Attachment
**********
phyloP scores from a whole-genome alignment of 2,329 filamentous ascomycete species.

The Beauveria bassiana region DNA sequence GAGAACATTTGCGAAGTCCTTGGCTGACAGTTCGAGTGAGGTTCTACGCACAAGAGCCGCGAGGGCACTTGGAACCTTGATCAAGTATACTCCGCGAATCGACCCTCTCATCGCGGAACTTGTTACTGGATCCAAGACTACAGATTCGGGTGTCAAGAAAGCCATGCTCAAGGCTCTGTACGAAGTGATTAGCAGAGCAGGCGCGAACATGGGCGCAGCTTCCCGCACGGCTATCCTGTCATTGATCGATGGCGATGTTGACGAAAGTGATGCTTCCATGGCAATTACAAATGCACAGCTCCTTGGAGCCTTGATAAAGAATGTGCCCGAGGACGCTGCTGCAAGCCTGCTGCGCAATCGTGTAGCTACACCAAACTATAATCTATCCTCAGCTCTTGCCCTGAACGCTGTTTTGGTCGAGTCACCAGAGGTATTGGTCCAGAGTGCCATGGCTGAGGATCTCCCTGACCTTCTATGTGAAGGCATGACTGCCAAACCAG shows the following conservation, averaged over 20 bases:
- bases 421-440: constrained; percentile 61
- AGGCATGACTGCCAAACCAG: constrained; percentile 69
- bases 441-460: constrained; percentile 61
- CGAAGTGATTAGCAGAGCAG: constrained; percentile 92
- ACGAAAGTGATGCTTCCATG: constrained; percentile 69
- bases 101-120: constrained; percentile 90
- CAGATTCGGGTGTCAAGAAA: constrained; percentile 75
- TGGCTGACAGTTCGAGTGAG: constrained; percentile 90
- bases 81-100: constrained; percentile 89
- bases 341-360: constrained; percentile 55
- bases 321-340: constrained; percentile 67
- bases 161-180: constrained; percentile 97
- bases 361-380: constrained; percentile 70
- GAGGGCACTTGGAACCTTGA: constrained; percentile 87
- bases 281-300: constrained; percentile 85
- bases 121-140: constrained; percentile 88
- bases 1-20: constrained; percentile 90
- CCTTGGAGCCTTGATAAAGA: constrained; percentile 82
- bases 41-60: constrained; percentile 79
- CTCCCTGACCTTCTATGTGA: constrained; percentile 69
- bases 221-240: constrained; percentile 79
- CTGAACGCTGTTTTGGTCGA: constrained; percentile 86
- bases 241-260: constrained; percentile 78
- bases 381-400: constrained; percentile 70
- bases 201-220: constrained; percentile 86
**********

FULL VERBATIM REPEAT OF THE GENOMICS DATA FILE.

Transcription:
phyloP scores from a whole-genome alignment of 2,329 filamentous ascomycete species.

The Beauveria bassiana region DNA sequence GAGAACATTTGCGAAGTCCTTGGCTGACAGTTCGAGTGAGGTTCTACGCACAAGAGCCGCGAGGGCACTTGGAACCTTGATCAAGTATACTCCGCGAATCGACCCTCTCATCGCGGAACTTGTTACTGGATCCAAGACTACAGATTCGGGTGTCAAGAAAGCCATGCTCAAGGCTCTGTACGAAGTGATTAGCAGAGCAGGCGCGAACATGGGCGCAGCTTCCCGCACGGCTATCCTGTCATTGATCGATGGCGATGTTGACGAAAGTGATGCTTCCATGGCAATTACAAATGCACAGCTCCTTGGAGCCTTGATAAAGAATGTGCCCGAGGACGCTGCTGCAAGCCTGCTGCGCAATCGTGTAGCTACACCAAACTATAATCTATCCTCAGCTCTTGCCCTGAACGCTGTTTTGGTCGAGTCACCAGAGGTATTGGTCCAGAGTGCCATGGCTGAGGATCTCCCTGACCTTCTATGTGAAGGCATGACTGCCAAACCAG shows the following conservation, averaged over 20 bases:
- bases 421-440: constrained; percentile 61
- AGGCATGACTGCCAAACCAG: constrained; percentile 69
- bases 441-460: constrained; percentile 61
- CGAAGTGATTAGCAGAGCAG: constrained; percentile 92
- ACGAAAGTGATGCTTCCATG: constrained; percentile 69
- bases 101-120: constrained; percentile 90
- CAGATTCGGGTGTCAAGAAA: constrained; percentile 75
- TGGCTGACAGTTCGAGTGAG: constrained; percentile 90
- bases 81-100: constrained; percentile 89
- bases 341-360: constrained; percentile 55
- bases 321-340: constrained; percentile 67
- bases 161-180: constrained; percentile 97
- bases 361-380: constrained; percentile 70
- GAGGGCACTTGGAACCTTGA: constrained; percentile 87
- bases 281-300: constrained; percentile 85
- bases 121-140: constrained; percentile 88
- bases 1-20: constrained; percentile 90
- CCTTGGAGCCTTGATAAAGA: constrained; percentile 82
- bases 41-60: constrained; percentile 79
- CTCCCTGACCTTCTATGTGA: constrained; percentile 69
- bases 221-240: constrained; percentile 79
- CTGAACGCTGTTTTGGTCGA: constrained; percentile 86
- bases 241-260: constrained; percentile 78
- bases 381-400: constrained; percentile 70
- bases 201-220: constrained; percentile 86